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 Post subject: Engine Cast Steel Coating Options
PostPosted: Wed Nov 08, 2017 12:05 am 
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Location: Northeast Ohio, USA
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My Toledo has come inside for the winter and while I'm working on it I thought I'd take the opportunity to paint it. So from the Factory it would have come in aBlack Color, and well I'm not thrilled with that color. Nor am I especially thrilled with the green it is now.

1) Is there a reason you can't chrome or nickel coat the main body of a cast steel/iron engine from 1902?
2) Is it possible to do this only on the exterior surface?

Obvious anything with Zinc would a no-no for steam, but chrome or nickel?

-CB

P.S. Some may cringe at this from the point of historical preservation, and I get that, I just don't care in this case.

P.P.S. I really don't want to experiment on it, this has to be something that doesn't harm the engine and coats well.


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 Post subject: Re: Engine Cast Steel Coating Options
PostPosted: Wed Nov 08, 2017 2:17 am 
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Probably peel off after moisture and oil got under the coating in the transitional areas like the uncoated wear areas of the crosshead and the coated areas of the frame.

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 Post subject: Re: Engine Cast Steel Coating Options
PostPosted: Wed Nov 08, 2017 2:57 am 
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I was just looking at Thermachromaic paints. That would be fancy. They have a Black->Pink that changes at 100F. It's close to the temp range - it says max 320F.

-CB

CB Replies:

TahoeSteam wrote:
Probably peel off after moisture and oil got under the coating in the transitional areas like the uncoated wear areas of the crosshead and the coated areas of the frame.

Why doesn't the paint on it have this issue?

Lionel Connell wrote:
Because electroless nickel goes on in an even layer, very thick layers can be used typically 10 times thicker than electroplated chrome. Unlike chrome, electroless nickel can be scrubbed with scotchbrite or steel wool and pained over achieving good adhesion using etch primer where paint just falls off chrome.

I'm confused by the underlined, but this sounds very interesting. How does this electroless nickel work? Can it be done at home or is there a name for this standard of finish that a proper shop could do?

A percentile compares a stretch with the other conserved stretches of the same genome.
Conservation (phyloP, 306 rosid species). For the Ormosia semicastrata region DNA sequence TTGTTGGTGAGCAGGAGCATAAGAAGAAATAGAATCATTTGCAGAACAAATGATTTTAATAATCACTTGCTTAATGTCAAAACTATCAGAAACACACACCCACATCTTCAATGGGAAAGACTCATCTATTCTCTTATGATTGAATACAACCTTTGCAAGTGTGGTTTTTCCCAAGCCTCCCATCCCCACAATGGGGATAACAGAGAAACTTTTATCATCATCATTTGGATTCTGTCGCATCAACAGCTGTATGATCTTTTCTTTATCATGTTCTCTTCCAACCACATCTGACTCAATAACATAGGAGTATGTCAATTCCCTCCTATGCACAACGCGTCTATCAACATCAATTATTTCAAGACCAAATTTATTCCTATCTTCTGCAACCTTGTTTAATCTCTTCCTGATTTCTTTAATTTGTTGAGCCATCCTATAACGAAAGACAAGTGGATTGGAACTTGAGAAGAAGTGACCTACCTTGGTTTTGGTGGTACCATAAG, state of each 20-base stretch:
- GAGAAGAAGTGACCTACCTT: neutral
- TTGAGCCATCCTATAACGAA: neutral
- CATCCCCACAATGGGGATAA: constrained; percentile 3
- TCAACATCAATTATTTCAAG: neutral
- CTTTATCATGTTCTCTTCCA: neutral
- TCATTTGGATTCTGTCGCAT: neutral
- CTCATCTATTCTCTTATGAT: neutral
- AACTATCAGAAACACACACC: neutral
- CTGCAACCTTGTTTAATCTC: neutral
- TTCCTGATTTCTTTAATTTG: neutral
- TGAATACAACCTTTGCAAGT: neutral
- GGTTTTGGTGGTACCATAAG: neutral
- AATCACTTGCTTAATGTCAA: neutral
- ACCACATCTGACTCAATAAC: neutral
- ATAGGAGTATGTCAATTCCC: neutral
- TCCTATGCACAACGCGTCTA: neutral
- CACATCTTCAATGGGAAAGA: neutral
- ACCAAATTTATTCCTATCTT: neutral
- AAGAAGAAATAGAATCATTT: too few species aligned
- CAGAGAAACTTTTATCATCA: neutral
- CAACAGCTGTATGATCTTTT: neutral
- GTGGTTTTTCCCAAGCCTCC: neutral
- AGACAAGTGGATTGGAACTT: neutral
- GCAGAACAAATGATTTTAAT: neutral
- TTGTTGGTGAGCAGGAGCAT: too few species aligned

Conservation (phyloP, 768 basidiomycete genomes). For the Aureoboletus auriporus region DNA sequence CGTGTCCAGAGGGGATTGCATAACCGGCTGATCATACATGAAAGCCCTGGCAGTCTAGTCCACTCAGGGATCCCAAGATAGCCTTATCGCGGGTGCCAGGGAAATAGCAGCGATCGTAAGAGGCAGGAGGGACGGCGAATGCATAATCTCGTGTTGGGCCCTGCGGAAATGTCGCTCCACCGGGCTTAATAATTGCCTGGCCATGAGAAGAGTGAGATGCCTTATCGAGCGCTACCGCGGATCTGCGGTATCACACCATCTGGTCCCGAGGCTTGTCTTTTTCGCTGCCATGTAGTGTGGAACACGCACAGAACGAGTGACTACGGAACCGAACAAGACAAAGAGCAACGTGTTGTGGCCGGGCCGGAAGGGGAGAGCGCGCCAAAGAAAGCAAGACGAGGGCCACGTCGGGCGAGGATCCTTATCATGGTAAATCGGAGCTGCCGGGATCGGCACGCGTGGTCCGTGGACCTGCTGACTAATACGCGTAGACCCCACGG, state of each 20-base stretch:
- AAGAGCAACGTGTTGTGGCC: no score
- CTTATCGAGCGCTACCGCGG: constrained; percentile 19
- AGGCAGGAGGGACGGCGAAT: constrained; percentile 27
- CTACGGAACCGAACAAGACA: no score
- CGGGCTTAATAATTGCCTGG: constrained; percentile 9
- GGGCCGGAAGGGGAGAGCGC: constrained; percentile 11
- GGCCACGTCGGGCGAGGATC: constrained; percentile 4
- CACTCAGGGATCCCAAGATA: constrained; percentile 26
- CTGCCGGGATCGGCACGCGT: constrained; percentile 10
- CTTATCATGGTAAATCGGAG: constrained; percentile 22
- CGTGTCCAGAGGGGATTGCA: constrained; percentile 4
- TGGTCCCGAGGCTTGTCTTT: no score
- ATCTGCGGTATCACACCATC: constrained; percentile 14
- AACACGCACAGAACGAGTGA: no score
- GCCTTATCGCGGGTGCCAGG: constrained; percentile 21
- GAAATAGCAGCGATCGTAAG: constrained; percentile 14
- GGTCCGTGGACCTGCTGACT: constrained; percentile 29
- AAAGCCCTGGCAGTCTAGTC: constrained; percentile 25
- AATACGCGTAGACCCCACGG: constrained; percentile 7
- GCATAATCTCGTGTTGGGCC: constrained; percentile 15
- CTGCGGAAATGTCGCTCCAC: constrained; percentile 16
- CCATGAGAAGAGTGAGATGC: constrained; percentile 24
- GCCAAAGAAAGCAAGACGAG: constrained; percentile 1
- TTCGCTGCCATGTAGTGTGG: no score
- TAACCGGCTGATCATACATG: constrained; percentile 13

Whatever paint was put on this Toledo 6Hp 5 decades+ ago is quite good. It's been out at least a year straight in the rain and a season on Chautauqua.
I'm going to be taking it apart to give it a tune up anyways, so I thought I'd start looking at coating options because I'd rather only take it apart once.

I'm also tempted to get the castings laser scanned if that is possible. If there would be any interest in casting copies at Cattail Foundry from some sort of molds I could make? Maybe I could pour a latex mold of the castings? Probably not enough interest to make it worth it just being honest...

DetroiTug wrote:
I have an electroplating setup for Nickle. Even though it has a very attractive smooth looking surface, Electroless and Electroplated Nickle yields a porous coating as Lionel points out above and must be waxed occasionally to keep rust from forming, if it's Nickle only over steel. Nickle over steel should be copper plated first. Some steels like "leaded" materials repel the adhesion of Nickle. The type of cast iron and what it's made of are important.
...
DetroiTug wrote:
I
The level of Luster is dependent on the surface preparation. Nickle Plating isn't a filler for a bad surface finish, rather a visual amplifier of the surface, tiny hazy scratches will show up, if a mirror finish is sought, then the part must be buffed to a mirror like finish prior to plating. If it's porous cast iron, it will likely be a cloudy surface.

Interesting. Can I build it up with a lot of copper, buff that, then do the Nickle?

DetroiTug wrote:
Quote: "Can I build it up with a lot of copper, buff that, then do the Nickle?"

That is the standard method of plating Nickle over steel. I've done quite a bit of it without the copper and it appears as long as the the nickle plating process is maintained to a higher thickness, good results are had.